That's what I call significant! It is truly significance through insignificance.
Now the question is, why would you want to ruin that glorious process of the evolution of all things by saying that someone did it?! How does your life have more meaning when you think someone created you to do his bidding? How could you find any glory in being a pawn? Perhaps this is an oversimplification, but the point still stands.
I'm rambling a bit, I'll admit. Back to the point:
I've been a walking zombie all day because of lack of sleep (but it was worth it). Still, all day I haven't been able to get the rings of Saturn out of my head. I saw that, with my own eyes. Very obviously a planet, with definite pronounced rings. After what I've seen, and taken time to appreciate, I will most definitely never be the same.
I now understand the human desire to explore the universe. I understand why people, almost since the beginning of recorded history, have mapped out the stars and tried to make sense of it all. It's the great unknown, and it's intriguing! Do religious people feel this way? Do they have that sense of the great unknown? I don't know if I would want to live without it.
The great thing is, I never have to.
Rufus: He still digs humanity, but it bothers Him to see the shit that gets carried out in His name - wars, bigotry, televangelism. But especially the factioning of all the religions. He said humanity took a good idea and, like always, built a belief structure on it.
Bethany: Having beliefs isn't good?
Rufus: I think it's better to have ideas. You can change an idea. Changing a belief is trickier. Life should malleable and progressive; working from idea to idea permits that. Beliefs anchor you to certain points and limit growth; new ideas can't generate. Life becomes stagnant.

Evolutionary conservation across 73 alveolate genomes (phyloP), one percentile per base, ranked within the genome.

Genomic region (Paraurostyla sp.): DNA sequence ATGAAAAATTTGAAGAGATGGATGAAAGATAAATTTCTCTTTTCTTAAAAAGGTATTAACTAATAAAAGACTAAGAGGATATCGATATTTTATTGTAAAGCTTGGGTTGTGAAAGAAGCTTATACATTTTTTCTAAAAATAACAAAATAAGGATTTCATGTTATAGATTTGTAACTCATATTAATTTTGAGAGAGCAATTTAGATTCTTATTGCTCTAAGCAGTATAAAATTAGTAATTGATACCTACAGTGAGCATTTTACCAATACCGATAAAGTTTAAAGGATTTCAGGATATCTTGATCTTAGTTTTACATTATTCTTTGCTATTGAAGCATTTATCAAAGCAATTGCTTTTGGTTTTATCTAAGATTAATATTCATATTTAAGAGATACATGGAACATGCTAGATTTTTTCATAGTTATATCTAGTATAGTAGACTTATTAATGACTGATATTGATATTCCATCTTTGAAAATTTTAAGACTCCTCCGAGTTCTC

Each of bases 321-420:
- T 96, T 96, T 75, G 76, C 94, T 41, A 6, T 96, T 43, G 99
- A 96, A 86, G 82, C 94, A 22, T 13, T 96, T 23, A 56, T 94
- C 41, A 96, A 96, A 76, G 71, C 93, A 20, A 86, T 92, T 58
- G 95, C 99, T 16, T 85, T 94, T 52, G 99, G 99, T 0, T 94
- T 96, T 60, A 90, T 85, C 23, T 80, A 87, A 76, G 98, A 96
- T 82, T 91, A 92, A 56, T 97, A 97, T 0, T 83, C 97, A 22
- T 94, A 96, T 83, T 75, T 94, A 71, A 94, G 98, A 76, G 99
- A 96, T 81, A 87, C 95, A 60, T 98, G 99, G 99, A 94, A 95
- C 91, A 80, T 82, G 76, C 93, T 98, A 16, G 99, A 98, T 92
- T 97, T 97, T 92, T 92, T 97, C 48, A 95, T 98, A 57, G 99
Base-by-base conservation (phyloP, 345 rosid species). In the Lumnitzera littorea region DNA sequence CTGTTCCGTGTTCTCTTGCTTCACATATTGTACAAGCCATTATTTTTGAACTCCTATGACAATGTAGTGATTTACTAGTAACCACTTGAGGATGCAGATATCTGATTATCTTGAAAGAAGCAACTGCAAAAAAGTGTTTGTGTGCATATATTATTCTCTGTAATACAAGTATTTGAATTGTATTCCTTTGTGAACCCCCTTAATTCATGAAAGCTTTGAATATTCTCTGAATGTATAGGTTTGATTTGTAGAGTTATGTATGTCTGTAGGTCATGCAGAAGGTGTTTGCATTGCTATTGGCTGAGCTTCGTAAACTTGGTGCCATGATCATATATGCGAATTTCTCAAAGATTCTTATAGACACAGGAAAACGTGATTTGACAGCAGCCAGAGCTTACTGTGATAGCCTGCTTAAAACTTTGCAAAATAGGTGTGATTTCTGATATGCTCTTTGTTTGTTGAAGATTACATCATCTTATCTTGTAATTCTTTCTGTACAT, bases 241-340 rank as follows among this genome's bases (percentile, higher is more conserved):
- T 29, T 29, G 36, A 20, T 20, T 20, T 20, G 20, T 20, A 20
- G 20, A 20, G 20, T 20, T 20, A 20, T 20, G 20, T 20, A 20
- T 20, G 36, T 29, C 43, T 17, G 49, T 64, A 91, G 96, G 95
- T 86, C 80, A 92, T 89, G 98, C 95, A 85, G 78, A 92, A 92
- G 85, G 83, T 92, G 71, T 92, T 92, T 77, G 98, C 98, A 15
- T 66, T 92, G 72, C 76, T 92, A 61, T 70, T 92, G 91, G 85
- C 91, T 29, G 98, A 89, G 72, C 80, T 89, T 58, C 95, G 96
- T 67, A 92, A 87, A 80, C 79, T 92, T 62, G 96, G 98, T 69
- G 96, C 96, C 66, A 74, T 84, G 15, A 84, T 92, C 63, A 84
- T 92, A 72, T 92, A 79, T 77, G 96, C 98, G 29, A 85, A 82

And the definition of "belief" from dictionary.com:
- something believed; an opinion or conviction: a belief that the earth is flat.
- confidence in the truth or existence of something not immediately susceptible to rigorous proof: a statement unworthy of belief.
- confidence; faith; trust: a child's belief in his parents.
- a religious tenet or tenets; religious creed or faith: the Christian belief.
I can't say that I believe in anything, really.
Take extraterrestrial life for instance. I think that, since the universe is so staggeringly large, the potential for some life somewhere other than on earth is significant. Besides that, I think it would be depressing to think that in this massive cosmos only one little fraction of a speck has life. But do I believe in it? I can't say that I do. I have never been presented with any real evidence other than the random supposed UFO sighting. One could make the point that this constitutes evidence, and yes, it does. But it is not irrefutable. It's not rigorous by any means. It is very possible that there is life elsewhere, and it is very possible that there is no life elsewhere. I don't have an opinion one way or the other, but I do hope for it. I certainly don't base anything in my life on the existence or non-existence of life outside of earth.